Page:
The substance of the music is a fusion of arranged Ellingtonian small big band sections meeting improvised and dissonant passages, interspersed with brief moments of chaos. British Jazz, drawing on but freed from its American roots. The chaos sounds a hat-tip to the climax of Pithycanthopus Erectus, 23 years its’ junior.
Wakeman’s octet is comprised of (or padded out with) famous-name jazz luminaries of the day, many of who perform mostly as foot-soldiers in the arrangements, including three tenors -Wakeman, Alan Skidmore and Art Themen. The star’s in the improvised sections that I could pick out are Henry Lowther’s commanding trumpet, Gordon Beck’s articulate piano, and Wakeman’s own blistering saxophone attack. Getting to these high spots requires navigating an array of pastoral pieces, church hymnal pieces, meandering openings, a lengthy self-indulgent arco passage, a deliberately uneven composed mix. Very British Jazz.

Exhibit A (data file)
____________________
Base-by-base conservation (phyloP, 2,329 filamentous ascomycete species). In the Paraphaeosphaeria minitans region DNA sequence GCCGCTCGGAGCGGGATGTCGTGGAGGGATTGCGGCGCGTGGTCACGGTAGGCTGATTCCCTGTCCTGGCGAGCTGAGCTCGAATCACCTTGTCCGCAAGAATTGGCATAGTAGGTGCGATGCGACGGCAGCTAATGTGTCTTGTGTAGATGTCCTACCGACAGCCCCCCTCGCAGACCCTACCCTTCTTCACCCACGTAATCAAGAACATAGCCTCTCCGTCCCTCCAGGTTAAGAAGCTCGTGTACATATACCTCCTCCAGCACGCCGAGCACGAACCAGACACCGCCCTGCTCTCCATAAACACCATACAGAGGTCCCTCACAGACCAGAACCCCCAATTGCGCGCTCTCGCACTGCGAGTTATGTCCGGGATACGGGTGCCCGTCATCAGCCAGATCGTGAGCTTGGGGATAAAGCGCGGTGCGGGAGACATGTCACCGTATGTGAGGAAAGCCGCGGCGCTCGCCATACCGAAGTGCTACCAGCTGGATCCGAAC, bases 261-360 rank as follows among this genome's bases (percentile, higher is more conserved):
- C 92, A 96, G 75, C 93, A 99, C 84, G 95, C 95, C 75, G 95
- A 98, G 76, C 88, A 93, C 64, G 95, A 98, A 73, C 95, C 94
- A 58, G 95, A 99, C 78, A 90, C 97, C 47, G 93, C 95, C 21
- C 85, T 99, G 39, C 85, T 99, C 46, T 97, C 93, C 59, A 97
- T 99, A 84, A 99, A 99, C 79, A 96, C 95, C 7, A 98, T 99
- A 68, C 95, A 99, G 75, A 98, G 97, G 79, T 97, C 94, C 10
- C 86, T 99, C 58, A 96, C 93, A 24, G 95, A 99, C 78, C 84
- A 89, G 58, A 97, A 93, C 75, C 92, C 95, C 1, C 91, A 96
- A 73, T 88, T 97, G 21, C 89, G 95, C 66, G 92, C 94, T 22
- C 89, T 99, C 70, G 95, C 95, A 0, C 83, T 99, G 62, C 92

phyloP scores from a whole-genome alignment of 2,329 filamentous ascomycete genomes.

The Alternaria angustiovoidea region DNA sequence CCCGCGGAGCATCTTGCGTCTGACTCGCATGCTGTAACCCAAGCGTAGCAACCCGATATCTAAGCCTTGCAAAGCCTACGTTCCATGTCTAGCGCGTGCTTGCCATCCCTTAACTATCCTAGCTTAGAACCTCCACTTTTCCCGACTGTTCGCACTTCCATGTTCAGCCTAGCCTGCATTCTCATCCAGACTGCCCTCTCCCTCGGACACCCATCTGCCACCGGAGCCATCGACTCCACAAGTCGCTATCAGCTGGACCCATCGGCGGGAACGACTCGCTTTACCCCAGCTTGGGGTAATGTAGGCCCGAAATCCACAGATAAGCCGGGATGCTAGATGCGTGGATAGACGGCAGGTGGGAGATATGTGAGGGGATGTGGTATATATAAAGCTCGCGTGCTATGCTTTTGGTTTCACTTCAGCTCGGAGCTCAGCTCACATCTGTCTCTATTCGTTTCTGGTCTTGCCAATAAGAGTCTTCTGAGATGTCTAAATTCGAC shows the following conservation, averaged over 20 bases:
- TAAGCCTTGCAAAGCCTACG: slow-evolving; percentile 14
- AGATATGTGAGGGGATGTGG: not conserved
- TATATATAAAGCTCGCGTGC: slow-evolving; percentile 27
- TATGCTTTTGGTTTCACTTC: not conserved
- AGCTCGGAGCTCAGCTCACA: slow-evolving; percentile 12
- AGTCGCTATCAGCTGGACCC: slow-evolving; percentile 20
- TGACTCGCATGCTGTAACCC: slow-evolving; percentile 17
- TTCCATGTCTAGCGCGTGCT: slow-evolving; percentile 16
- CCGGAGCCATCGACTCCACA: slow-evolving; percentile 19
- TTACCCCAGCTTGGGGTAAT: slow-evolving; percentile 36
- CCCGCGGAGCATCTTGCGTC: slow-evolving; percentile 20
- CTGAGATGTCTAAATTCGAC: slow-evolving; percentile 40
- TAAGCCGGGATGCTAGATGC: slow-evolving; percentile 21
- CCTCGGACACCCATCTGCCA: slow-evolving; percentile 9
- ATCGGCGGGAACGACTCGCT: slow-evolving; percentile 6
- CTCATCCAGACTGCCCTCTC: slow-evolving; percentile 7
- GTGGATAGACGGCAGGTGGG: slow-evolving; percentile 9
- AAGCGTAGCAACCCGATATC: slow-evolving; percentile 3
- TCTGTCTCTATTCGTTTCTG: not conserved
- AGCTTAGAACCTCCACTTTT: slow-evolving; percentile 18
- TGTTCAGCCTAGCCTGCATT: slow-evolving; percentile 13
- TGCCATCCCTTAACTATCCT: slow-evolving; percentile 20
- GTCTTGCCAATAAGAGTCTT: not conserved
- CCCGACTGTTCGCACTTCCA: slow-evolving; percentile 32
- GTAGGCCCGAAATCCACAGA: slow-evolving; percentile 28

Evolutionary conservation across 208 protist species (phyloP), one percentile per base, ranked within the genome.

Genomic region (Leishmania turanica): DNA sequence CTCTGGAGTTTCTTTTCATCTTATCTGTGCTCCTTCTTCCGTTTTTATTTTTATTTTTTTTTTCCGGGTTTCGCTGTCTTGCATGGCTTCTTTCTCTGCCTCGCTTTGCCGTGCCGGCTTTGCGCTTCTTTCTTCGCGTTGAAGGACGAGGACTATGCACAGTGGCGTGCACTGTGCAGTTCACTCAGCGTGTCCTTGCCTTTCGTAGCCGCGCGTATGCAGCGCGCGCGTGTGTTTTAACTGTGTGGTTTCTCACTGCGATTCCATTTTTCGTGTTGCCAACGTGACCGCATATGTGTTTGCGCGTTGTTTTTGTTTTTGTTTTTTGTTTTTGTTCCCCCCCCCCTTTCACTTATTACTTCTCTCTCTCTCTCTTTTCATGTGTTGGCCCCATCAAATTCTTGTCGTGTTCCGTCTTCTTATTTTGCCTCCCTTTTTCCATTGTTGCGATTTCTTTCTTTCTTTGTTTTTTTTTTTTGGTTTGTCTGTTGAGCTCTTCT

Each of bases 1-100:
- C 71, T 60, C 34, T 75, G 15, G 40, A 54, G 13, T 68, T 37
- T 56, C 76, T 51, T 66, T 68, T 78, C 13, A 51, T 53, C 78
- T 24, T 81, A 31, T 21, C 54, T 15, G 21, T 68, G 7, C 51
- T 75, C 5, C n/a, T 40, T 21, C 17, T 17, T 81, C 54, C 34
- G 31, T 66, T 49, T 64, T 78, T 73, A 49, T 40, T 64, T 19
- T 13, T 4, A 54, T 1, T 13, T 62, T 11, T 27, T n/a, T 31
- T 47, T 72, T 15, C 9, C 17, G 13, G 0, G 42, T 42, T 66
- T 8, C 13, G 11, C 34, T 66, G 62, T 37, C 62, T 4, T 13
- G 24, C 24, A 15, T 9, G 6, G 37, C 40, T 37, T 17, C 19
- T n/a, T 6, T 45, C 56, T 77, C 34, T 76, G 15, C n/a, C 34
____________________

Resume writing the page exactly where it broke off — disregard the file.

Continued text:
The 1969 sessions are potentially more interesting but I have had a chance to listen only to the first track, more dense, sounds more modern than the 1979 session. More to discover.
Alan Wakeman can also be found in the line up of Graham Collier Music, Songs For My Father and Mosiacs, both issued in 1970, providing a bridge to British Jazz of the period to attune your ear. It is a long way north of the swinging jazz of the Tubby Hayes era, and a million miles west of jazz rock fusion which dominated the decade. Which is why these British Jazz records as originals are relatively rare – because they didn’t sell. Good for Gearbox adding more availability.